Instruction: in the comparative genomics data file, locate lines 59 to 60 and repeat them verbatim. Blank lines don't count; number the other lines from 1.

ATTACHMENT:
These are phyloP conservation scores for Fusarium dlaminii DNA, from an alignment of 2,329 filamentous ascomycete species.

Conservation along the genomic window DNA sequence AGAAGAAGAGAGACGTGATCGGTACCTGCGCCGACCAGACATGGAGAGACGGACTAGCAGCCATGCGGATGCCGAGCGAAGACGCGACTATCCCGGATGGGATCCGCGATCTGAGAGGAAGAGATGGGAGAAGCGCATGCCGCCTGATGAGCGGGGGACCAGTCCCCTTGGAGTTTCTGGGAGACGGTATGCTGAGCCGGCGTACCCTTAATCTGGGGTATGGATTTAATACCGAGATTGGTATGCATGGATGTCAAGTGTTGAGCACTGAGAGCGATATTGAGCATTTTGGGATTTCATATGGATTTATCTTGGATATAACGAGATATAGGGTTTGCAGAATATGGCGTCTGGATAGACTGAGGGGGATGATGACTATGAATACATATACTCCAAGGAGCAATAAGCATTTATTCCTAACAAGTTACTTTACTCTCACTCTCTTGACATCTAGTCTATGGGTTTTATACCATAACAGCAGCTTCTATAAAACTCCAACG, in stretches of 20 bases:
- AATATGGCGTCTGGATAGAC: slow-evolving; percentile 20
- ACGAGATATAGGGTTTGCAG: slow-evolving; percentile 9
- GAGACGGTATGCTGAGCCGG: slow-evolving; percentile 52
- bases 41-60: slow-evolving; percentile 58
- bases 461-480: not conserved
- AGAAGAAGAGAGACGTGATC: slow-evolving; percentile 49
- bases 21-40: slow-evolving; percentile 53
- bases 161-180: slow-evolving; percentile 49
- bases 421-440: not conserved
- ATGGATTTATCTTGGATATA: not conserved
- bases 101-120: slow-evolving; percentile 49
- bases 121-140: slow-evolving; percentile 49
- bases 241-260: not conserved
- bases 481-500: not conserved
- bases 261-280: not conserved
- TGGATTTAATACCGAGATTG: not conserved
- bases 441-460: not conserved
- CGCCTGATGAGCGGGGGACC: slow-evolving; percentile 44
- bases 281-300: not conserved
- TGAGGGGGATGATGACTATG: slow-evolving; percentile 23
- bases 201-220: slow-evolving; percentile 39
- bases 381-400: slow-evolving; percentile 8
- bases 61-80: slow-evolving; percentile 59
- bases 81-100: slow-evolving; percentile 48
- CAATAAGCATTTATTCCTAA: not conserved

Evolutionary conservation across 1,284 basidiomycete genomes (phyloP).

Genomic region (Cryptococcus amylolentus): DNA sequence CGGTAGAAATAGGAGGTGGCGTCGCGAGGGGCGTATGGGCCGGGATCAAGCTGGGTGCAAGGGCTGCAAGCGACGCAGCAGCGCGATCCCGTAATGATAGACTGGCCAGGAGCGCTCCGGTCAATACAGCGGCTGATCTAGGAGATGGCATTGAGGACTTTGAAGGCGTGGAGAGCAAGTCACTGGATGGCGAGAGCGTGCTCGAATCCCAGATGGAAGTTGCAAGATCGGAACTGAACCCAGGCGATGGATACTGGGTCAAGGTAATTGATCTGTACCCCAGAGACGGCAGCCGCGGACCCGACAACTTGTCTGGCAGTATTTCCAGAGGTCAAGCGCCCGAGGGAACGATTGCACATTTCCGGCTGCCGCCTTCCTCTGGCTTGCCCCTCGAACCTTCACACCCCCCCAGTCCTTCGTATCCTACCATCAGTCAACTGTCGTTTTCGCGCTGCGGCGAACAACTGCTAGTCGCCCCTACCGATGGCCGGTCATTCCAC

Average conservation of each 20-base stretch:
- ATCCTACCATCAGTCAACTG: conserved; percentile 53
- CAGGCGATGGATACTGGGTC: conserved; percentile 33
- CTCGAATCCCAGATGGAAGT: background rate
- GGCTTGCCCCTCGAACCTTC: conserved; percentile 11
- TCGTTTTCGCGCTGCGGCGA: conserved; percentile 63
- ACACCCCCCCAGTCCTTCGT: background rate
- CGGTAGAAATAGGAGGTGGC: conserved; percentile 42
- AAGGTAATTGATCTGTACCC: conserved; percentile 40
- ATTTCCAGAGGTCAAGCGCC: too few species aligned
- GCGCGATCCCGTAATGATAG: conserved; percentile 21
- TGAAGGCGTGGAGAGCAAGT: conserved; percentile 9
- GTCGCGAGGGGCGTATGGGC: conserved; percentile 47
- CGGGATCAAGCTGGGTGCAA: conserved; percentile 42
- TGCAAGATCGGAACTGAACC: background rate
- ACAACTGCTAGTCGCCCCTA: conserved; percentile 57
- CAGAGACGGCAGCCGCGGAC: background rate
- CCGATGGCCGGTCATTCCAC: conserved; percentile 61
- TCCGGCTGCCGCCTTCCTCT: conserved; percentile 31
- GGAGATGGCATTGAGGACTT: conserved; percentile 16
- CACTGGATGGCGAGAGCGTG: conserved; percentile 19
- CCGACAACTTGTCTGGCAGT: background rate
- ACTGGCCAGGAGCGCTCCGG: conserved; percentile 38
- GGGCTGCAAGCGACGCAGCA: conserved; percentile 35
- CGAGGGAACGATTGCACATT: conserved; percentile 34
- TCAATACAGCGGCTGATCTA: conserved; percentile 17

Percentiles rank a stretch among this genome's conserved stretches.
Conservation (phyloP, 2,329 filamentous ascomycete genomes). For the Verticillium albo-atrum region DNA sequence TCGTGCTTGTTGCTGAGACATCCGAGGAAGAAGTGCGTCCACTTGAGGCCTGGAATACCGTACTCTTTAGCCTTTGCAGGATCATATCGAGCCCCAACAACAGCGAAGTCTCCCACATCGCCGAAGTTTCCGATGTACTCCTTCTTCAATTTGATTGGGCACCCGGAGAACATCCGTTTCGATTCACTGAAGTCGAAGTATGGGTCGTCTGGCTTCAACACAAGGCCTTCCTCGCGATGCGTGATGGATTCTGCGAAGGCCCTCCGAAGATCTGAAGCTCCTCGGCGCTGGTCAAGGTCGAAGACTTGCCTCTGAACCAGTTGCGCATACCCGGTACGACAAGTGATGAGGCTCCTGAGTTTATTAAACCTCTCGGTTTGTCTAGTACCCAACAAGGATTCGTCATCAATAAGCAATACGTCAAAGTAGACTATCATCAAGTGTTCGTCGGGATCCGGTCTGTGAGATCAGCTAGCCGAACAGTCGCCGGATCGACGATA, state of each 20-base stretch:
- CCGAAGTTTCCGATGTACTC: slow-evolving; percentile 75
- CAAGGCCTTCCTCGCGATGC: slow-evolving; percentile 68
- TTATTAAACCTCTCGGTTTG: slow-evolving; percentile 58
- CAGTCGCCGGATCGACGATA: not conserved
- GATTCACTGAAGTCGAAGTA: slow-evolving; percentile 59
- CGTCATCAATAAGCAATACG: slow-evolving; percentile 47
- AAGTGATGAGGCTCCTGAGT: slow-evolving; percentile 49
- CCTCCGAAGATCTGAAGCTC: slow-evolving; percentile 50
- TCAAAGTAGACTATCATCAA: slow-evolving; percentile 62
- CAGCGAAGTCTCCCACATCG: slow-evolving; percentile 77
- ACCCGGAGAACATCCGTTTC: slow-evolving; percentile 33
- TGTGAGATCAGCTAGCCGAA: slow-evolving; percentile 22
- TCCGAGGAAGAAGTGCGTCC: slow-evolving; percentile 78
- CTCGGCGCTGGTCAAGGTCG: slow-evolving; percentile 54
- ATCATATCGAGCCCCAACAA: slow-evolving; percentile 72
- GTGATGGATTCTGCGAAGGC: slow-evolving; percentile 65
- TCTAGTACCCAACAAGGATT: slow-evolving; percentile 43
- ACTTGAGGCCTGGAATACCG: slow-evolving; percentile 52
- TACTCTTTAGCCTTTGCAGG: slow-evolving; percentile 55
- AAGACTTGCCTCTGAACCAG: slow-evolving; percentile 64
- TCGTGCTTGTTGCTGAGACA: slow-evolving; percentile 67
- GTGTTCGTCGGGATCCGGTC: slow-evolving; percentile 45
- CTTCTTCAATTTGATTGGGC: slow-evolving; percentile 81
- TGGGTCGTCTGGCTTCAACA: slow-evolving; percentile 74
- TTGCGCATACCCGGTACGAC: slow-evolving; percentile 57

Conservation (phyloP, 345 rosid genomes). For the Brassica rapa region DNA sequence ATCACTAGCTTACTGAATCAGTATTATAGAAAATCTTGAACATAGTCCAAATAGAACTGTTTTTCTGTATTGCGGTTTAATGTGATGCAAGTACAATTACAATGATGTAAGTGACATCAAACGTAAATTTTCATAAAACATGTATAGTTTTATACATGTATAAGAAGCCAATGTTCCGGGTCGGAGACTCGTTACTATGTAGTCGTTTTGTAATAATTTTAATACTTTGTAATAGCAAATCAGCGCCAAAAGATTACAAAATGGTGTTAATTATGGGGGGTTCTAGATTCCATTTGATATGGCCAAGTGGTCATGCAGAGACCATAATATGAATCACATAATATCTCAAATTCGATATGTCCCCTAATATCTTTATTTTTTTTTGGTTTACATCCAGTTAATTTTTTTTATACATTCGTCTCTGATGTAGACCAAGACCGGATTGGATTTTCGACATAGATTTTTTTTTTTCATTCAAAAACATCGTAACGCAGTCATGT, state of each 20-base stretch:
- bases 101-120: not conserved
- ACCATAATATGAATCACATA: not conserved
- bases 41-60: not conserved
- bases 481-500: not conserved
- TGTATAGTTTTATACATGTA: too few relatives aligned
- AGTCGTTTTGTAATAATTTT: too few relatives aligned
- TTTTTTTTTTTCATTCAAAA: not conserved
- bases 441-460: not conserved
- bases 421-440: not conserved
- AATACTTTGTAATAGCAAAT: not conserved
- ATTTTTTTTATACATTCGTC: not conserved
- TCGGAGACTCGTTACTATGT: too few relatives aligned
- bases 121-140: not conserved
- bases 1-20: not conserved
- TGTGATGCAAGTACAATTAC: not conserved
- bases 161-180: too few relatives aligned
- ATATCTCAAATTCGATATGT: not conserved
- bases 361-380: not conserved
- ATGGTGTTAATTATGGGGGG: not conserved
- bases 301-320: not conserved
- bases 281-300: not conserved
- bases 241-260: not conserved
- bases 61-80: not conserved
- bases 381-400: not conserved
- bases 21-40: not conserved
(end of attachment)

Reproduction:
- CAAGGCCTTCCTCGCGATGC: slow-evolving; percentile 68
- TTATTAAACCTCTCGGTTTG: slow-evolving; percentile 58